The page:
WA/SA [waldrip architects/ s.a.] [architecture- los angeles]
Alberti, Sandro Tijuana, Made in Mexico?; 26 October, 2002 [text25]
Working 9-5, at...
‘WA/SA’, ‘Aloha8’, and ‘Working 9 to 5, at...’
Some days ago, I had the opportunity to visit Tijuana, in a slightly ‘unusual’ manner (there would be no construction work, ‘pro bono’, in favor of the Esperanza schools). I think it ended up being a more sophisticated visit. At least, I think I had to describe it as such; well, it is already some weeks ago that a Newsweek article was published, Exhibit at the CeCuT. entitled ‘The World’s New Culture Meccas’ [2 September, 2002]. In it, Tijuana is identified in the following manner, amongst 8 innovative international ‘capitals’: “Partly because of nortec, but for many other reasons as well, Tijuana is in the middle of an artistic flowering that has drawn attention from television executives and museum curators from New York to Tokyo. Artists of all stripes are re-examining the hybrid culture of Tijuana that exists between the glitz of San Diego and the factory life Diego Rivera could have painted... [For years,] Tijuana has beckoned to people from all over Mexico and Latin America for years. First came the fortune seekers eager to cross into the States. Those who didn’t make it set up in sprawling shantytowns on the outskirts of town. The passage of the North American Free Trade Agreement in 1994 brought another flood of migrant workers. This eclectic and ambitious mix of ideas, cultures and tastes helped spawn a thriving frontier atmosphere. Unlike their predecessors, who often rejected their roots in Tijuana because of the town’s seedy reputation, this generation takes pride in its heritage... [And that has generated a new type of art,] inspired by technology. The city has attracted several cyberfestivals in the last few years featuring guerrilla art, virtual sit-ins and activist speakers. Artists and producers abroad are taking a growing interest in Tijuana. The film troupe Bulbo, which makes short documentaries on Mexican social issues, is on the verge of signing a broadcast deal with Univision, the largest Spanish-language network in the United States. Others are stepping in to help ensure that the current trend continues. [For example,]Luis Ituarto, a cultural promoter in Los Angeles, is organizing an exchange program with art centers in New York, Mexico City and Tijuana ([this, funded by] the Rockefeller Center and the Mexican Banco de Comercio...” We see, thus, what has been kept ‘foremost’, particularly during the 20th-anniversary
are fictions of fen-om: [www.fen-om.com]
‘Living in Comfort’- Torolab.
celebration of the CeCuT (‘Cultural Center of Tijuana), which I attended that night, a short while ago. Several events had been held throughout the week, and, of course, on that particular Thursday night, as a part of the celebration. The Cultural Center, symbolic monolith, remains frozen, eternal, just like when I first ‘discovered’ it, back in 1982. These days, it has gained an anchor status, in the developing chain of monuments that line the Paseo de los Héroes [chic ‘main street’ in Tijuana]. And I remember that, as a matter of fact, this compound has continued to promote a local culture to the point that it now begins to ‘take flight’ (probably in the last 8 years, thanks to the administrators and employees that make up its ‘soul’). But this is not a straightforward ‘takeoff’; perhaps ‘realistic’; the type of ‘real liberty’ that is being presented these days in a musical triptych by Luis Montes (Guadalajara), in which the final third, representative of ‘freedom’, is actually the heaviest, burdened with fluttering energy, the fear of falling, the shifting currents. Very real. Perhaps too real, because, just like a friend recently described the ‘beautiful people’ of Mexico City as an absolute ‘standard’ (in comparison to Jalisco’s ‘villagers’), what would people in Guadalajara think of Tijuana’s artists meeting socially at a streetwise level that promotes its essential cultural vision? How would I explain to my fellow cityzens what Tijuana is about, when it is with such difficulty that they accept the ‘modern’, or even the ‘less refined’, in their own city? And, more difficult, is the fact I do not write here of greater or lesser refinement, because the love of the ‘urban modern’ in Tijuana can be as historicist, as ‘snob’,… as the colonial in Guadalajara (it might be that the border’s history is not as long, but it can be just as impenetrable). Or maybe the fear is private, personal. It might be that I already know too much about the worst in Mexican society (a whole mess that not even international proximity might be able to unravel).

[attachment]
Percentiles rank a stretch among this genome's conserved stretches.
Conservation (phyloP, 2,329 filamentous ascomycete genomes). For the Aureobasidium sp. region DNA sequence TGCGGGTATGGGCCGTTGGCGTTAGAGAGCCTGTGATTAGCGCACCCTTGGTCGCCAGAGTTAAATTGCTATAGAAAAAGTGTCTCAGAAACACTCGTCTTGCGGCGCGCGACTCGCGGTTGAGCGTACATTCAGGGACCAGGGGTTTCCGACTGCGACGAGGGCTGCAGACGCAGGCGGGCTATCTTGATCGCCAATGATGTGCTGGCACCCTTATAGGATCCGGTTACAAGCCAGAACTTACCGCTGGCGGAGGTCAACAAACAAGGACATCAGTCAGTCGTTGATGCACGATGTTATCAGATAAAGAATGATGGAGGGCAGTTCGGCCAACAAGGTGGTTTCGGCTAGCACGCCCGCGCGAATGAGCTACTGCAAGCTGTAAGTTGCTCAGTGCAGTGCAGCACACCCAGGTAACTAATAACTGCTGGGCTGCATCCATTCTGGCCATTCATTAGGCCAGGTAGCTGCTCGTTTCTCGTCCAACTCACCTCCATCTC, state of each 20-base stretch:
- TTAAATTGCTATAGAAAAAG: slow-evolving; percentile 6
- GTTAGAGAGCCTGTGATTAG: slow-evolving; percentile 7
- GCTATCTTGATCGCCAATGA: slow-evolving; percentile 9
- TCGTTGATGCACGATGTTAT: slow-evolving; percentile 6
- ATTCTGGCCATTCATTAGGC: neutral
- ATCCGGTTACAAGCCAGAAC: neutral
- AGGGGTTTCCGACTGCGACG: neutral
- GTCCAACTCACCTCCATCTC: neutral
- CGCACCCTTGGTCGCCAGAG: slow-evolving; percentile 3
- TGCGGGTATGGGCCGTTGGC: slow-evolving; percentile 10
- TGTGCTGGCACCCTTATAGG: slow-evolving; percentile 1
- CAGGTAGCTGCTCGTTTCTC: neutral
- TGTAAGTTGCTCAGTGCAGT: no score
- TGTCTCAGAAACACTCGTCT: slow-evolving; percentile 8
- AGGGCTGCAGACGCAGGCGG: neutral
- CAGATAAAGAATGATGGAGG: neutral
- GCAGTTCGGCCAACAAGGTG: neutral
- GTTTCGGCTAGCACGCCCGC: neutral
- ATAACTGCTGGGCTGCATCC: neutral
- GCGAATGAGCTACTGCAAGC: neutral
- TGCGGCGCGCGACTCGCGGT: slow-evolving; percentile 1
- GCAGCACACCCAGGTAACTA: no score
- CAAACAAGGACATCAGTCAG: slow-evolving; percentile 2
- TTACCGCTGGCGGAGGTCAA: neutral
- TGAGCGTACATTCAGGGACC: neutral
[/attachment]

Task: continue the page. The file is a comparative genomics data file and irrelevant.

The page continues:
‘Visionary flood of Alcohol’- de la Torre.